Primarily, it's thanks to his breakout performance as Charlie Chaplin that this by-the-book musical biography, with a book by Christopher Curtis and Thomas Meehan, and score by Curtis, about the silent film legend proves to be such a pleasant theatrical diversion.
During the course of the overstuffed show, which spans nearly 80 years as it brings Chaplin's life from boyhood in late 19th-century London to old age in the early 1970s in just 2½ hours, McClure proves to be not just a triple threat, but a quadruple one, adding physical comedian to the usual actor-singer-dancer hyphenate.
Theatergoers first encounter him balancing on a high wire center stage, and before long, they discover that not only can he perform this stunt, he can also execute a backwards somersault without spilling a drop of wine from a goblet, and – this is the best part – he has the ability to expertly mimic all of the signature moves of the musical's hero.
McClure's deft physical performance could, in many respects, be just enough to warrant notice, but in addition, he uses his powerhouse baritone to great effect throughout the show, delivering Curtis' period-sounding tunes with gusto. In addition, McClure illuminates both Chaplin's sweet innocence (which audiences could see in his trademark "Tramp" character), and his darker, more conflicted, side, which comes to light as Chaplin rises to the heights of early Hollywood's elite.
That Chaplin also boasts a second performance of searing intensity similarly helps bolster the allure of the production. Jenn Colella plays gossip columnist and radio personality Hedda Hopper, and captures not only the leering vocal lilt that was such an integral part of Hopper's style, but also the woman's fierceness, particularly when belting out Hopper's bluesy battle cry "All Falls Down."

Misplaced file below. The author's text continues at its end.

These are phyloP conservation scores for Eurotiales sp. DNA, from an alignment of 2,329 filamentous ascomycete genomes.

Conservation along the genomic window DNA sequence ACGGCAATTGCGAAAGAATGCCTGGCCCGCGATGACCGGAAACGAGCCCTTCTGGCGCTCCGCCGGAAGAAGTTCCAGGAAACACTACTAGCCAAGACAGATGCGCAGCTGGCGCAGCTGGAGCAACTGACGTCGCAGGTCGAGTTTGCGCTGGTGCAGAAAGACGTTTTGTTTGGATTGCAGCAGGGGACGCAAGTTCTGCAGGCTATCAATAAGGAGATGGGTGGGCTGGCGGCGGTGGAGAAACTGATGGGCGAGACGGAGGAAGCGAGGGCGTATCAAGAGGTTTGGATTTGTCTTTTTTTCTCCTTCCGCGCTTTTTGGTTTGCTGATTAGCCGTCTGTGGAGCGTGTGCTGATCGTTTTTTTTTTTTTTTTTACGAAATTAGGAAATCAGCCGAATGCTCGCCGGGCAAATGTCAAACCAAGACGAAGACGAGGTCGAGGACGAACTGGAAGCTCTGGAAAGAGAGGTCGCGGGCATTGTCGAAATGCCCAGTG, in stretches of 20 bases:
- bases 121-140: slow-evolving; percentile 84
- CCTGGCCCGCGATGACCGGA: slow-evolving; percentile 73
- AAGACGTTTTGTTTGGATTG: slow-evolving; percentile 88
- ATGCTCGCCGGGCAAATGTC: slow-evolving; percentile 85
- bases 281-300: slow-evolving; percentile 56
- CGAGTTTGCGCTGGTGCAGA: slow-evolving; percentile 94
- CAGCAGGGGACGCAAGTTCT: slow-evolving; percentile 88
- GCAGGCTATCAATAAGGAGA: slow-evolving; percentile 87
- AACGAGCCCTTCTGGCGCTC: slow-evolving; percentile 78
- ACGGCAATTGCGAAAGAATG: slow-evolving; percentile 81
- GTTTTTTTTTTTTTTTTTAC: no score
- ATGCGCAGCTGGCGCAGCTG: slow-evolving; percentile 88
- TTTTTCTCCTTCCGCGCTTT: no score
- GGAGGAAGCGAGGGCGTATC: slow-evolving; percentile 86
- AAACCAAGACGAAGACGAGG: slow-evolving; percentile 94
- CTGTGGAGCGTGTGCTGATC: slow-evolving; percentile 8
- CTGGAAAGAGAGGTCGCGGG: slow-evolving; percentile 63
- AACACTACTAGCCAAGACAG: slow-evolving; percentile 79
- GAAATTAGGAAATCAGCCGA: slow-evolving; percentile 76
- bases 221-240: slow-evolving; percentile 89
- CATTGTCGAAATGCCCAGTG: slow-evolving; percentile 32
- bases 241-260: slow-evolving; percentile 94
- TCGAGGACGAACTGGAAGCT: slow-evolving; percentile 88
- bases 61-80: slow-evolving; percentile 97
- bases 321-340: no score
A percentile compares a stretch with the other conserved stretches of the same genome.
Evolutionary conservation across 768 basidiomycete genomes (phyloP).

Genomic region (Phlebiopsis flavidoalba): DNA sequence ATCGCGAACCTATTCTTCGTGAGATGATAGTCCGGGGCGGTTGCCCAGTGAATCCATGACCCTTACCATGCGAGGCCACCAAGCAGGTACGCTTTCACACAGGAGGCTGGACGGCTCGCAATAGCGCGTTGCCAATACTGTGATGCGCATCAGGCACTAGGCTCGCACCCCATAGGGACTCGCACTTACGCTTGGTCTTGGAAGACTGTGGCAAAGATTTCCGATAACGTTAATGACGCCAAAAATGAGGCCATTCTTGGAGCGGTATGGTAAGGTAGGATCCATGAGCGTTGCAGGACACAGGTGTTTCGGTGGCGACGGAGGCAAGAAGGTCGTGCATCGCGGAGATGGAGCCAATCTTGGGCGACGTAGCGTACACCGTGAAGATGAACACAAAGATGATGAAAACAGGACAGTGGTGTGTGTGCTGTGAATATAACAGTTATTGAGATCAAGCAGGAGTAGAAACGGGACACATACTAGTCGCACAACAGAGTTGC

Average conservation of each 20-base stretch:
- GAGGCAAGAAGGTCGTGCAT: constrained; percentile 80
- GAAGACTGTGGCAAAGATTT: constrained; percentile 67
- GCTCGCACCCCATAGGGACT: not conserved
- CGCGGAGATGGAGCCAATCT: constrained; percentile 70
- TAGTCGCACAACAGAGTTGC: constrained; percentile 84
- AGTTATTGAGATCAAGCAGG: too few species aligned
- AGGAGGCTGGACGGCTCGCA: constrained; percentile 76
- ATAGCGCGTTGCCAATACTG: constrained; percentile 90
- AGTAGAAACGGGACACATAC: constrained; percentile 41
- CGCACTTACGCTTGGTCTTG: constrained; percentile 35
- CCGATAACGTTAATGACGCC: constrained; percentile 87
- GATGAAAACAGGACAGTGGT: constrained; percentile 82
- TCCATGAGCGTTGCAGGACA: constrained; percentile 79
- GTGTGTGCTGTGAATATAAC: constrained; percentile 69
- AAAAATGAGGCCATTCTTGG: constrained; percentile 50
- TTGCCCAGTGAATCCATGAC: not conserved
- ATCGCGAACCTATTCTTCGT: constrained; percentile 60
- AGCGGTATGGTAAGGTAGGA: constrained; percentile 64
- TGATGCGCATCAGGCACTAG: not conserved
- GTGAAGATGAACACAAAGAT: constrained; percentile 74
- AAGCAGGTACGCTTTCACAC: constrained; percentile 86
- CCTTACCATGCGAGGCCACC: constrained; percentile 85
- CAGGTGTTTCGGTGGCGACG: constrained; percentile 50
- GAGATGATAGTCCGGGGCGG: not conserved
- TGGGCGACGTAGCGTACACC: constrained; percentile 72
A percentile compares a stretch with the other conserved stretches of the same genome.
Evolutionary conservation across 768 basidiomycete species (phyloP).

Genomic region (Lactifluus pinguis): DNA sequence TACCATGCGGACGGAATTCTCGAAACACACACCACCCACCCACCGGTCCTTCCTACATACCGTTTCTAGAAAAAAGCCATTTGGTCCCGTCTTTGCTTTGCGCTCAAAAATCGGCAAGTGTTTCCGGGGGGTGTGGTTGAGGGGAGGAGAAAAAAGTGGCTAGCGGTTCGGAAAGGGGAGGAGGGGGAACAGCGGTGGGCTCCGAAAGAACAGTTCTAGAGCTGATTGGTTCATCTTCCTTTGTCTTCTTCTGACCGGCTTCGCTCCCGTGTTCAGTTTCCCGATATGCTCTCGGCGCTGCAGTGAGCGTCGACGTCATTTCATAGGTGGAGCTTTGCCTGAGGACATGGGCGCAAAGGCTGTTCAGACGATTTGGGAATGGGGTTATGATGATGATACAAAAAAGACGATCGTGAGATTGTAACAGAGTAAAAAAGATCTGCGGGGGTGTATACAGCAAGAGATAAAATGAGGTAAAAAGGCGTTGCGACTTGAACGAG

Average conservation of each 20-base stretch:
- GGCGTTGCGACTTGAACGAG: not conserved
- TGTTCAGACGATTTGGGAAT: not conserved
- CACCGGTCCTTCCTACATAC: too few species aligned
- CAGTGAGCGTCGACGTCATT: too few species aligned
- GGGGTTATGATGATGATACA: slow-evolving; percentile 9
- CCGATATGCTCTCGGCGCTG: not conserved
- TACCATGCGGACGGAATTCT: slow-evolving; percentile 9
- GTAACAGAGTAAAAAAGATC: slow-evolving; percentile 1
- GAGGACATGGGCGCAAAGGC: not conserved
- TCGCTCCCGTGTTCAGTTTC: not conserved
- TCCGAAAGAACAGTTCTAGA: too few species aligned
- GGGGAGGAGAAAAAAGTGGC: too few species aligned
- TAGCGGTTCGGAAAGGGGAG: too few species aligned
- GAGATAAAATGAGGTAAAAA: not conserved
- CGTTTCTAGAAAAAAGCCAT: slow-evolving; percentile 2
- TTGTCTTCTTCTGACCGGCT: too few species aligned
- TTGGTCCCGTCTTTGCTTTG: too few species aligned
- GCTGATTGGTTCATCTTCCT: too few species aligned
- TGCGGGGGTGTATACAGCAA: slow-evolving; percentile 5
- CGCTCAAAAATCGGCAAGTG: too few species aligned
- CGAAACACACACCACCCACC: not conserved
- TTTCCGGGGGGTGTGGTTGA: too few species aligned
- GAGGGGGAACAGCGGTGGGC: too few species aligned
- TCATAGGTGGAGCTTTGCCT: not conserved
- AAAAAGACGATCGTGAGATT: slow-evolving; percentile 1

Sadly, until Chaplin and Hopper square off – which includes one of the most inventive moments in the musical in which his much-publicized marriages and divorces are depicted as a series of boxing matches with color commentary by Hopper – the musical unfolds with workman-like efficiency.
Curtis and Meehan's book expeditiously details his life as a child alongside his mother, Hannah (the always luminous Christiane Noll), a flamboyant music hall performer who lapses into a generalized insanity and is institutionalized, and drunken father (Michael McCormick). Before long, Chaplin's become a music hall star in his own right, been hired by Mack Sennett (also played by McCormick) to appear in the Keystone Kops movies, and developed the character that the world knows to this day.
Director/choreographer Warren Carlyle keeps the action moving briskly and often uses extended dance sequences to indicate action, much in the same way the book uses narration to relate key events. Often, this combination can lead to a sense (particularly during the first act and latter part of the second act) of Chaplin being a biographical pageant that unfolds in a monochromatic environment seemingly inspired by the sparseness of early 20th-century back lots (scenic design by Beowulf Borritt).
The show's black and white color palette extends from Borritt's scenic design to the costume designs from Amy Clark and the late Martin Pakledinaz that handsomely evoke the styles of many decades; Ken Billington's angular lighting design, and, quite naturally Jon Driscoll's video design, which gracefully brings Chaplin's celluloid world to life on stage.
The show also features appealing performances from Hayley Podschun as Mildred Harris, Chaplin's gold-digging first wife; Wayne Alan Wilcox as his supportive, sidekick brother, Sydney; and Erin Mackey, who brings gregarious charm to her turn as Oona O'Neill, Chaplin's final wife and the woman who gives him – and this merely serviceable musical – a happy ending.